According to Fidelity Investment, around 41 percent of Americans have a Retirement Preparedness Measure (RPM) of 65 or lower, which puts them in the “bad” or “poor” category when it comes to being prepared for retirement.
Thirty-three percent of Americans are in the range of 95 or higher, which stands for high-quality planning. Just around 14 percent of Americans are in the “fair” segment (RPM between 65 and 80).
This means more action is necessary to achieve financial security in retirement. If you don’t have a plan for retirement, you are essentially planning to fail. Here are five critical mistakes that most people make when planning for retirement.
Not interested in retirement investments
Just putting your savings in a cookie jar is not going to ensure a safe retirement. It’s crucial for you to take an active interest in investing your retirement savings efficiently. This takes a bit of time and due diligence on your part. A viable option you can consider is a self-directed IRA (SDIRA). This specific IRA ensures that your portfolio stays diversified and your savings remain invested in good securities.
Not rolling over your retirement account when changing jobs
One of the most crucial mistakes that a lot of people make when changing jobs is to take the balance money in their workplace retirement account to spend it. This is a horrible idea for two reasons. One, you would probably end up losing 30 percent of that money to taxes and penalties. Two, spending that money means you are losing the opportunity to secure your retirement. Make sure you roll over your funds into your new employer’s 401(k). Another option you have is to roll it over directly into an IRA.
Taking a loan against your retirement fund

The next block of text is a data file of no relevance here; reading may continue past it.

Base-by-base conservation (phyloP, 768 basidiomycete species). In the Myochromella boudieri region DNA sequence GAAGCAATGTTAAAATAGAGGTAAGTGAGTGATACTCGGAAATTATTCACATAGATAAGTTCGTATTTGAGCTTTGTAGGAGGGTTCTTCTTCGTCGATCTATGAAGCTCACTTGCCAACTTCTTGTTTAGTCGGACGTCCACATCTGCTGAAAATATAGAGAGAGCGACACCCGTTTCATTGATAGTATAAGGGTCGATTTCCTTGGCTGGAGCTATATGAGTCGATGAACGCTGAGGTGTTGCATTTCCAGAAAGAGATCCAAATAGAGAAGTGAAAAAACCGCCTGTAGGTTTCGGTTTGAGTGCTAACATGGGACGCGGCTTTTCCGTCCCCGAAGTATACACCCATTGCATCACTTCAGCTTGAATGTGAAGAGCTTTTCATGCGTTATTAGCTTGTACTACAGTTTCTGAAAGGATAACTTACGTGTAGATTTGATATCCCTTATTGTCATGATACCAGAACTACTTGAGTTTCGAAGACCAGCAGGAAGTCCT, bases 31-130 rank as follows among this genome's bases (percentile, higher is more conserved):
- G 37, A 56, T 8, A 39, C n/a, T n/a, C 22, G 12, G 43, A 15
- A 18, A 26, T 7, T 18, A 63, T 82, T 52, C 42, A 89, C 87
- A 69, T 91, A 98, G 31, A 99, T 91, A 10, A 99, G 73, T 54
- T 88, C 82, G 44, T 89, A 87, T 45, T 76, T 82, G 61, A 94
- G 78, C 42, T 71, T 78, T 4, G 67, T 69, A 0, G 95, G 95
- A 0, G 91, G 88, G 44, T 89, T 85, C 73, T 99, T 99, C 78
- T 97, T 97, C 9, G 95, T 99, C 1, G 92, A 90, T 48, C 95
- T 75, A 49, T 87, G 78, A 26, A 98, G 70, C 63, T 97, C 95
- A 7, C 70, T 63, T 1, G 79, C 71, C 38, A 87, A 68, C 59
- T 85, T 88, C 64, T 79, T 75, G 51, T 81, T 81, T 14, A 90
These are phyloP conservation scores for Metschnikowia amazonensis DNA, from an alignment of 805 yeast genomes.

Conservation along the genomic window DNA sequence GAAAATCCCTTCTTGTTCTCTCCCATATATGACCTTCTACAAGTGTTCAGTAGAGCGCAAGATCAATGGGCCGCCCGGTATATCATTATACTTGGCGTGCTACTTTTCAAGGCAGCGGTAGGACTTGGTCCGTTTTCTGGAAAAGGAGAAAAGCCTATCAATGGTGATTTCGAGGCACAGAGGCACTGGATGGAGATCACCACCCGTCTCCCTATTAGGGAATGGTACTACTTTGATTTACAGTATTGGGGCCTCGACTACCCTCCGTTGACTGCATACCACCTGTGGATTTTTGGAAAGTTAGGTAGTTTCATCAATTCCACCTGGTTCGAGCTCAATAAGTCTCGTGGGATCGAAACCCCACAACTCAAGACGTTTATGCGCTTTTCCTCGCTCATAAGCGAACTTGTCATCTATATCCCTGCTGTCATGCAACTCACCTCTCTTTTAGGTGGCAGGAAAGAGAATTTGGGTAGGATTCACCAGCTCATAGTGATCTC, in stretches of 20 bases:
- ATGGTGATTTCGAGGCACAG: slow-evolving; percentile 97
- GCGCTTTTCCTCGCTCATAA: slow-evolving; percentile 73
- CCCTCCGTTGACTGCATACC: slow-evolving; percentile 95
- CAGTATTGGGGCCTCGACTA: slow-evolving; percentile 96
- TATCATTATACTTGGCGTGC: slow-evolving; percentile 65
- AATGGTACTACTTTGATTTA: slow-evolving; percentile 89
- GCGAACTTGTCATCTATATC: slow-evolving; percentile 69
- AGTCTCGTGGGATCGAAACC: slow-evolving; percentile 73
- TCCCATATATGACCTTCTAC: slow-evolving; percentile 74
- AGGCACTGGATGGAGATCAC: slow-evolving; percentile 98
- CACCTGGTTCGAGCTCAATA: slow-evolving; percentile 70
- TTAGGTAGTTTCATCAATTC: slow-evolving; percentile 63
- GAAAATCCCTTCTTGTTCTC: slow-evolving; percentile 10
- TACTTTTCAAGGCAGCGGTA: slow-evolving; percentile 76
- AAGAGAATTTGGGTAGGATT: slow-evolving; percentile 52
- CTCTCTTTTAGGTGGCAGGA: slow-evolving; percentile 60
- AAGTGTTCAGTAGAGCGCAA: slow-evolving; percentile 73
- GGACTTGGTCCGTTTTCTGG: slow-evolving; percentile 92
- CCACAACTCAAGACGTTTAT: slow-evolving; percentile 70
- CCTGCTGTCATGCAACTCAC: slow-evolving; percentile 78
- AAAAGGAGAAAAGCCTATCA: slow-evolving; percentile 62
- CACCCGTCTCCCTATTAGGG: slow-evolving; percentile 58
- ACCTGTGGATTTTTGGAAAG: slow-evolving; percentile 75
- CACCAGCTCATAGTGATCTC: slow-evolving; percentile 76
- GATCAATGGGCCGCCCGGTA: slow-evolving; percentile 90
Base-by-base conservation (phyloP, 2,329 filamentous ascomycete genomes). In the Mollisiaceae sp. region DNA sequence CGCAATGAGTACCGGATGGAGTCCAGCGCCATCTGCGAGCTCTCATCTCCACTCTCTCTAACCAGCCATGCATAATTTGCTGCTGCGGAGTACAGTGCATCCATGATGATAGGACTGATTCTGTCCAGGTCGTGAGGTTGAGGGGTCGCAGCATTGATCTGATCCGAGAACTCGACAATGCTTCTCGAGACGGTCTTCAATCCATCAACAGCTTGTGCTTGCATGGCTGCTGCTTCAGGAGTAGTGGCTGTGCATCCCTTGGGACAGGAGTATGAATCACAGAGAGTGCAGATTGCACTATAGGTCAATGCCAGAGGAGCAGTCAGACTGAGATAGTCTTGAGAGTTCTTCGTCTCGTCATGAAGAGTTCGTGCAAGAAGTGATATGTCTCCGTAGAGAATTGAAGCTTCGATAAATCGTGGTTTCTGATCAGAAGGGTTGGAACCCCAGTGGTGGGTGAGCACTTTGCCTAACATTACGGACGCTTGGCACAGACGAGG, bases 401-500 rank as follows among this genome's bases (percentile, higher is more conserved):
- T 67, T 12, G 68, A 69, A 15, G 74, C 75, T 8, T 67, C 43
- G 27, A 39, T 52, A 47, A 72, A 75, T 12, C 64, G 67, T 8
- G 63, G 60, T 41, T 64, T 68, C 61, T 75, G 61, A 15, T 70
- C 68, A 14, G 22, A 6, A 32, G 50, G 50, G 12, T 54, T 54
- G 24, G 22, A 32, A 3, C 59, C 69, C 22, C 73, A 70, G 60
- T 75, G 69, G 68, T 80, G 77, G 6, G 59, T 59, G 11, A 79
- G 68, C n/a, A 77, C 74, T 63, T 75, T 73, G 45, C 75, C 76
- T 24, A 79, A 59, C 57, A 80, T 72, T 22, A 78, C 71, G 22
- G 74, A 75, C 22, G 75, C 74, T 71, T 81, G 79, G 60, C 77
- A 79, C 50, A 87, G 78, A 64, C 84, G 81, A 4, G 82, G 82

A lot of people consider taking a 401(k) loan as the first option when they find themselves in a financially tight situation. If you fail to pay back the loan within a time span of five years or prior to leaving your job, you stand to pay withdrawal penalties and income taxes. Also, while your money is absent from your 401(k), you miss out on potential market returns you could have gained. So, always speak to a financial expert about your requirements and explore other options before taking out a loan against your retirement fund.
Claiming social security before you are 70
To reap the maximum benefit from your social security retirement fund, it is imperative that you complete your “working period” and claim social security benefits only when you have crossed the age of 70 years. When you withdraw money at 62 or even 67, there is a dip in your benefits. Your payout increases every year after 70 by a substantial percentage.
Working out a retirement plan on your own
While it may seem that you are the person who would understand your retirement needs the best, this may not really be the case. There’s a high likelihood of you making emotionally driven or short-sighted decisions when you plan your retirement on your own. By consulting with a financial advisor who is well-versed in retirement planning, knows where to invest, how to navigate through tax traps, and when best to select your benefits, you stand to gain the maximum from your retirement savings.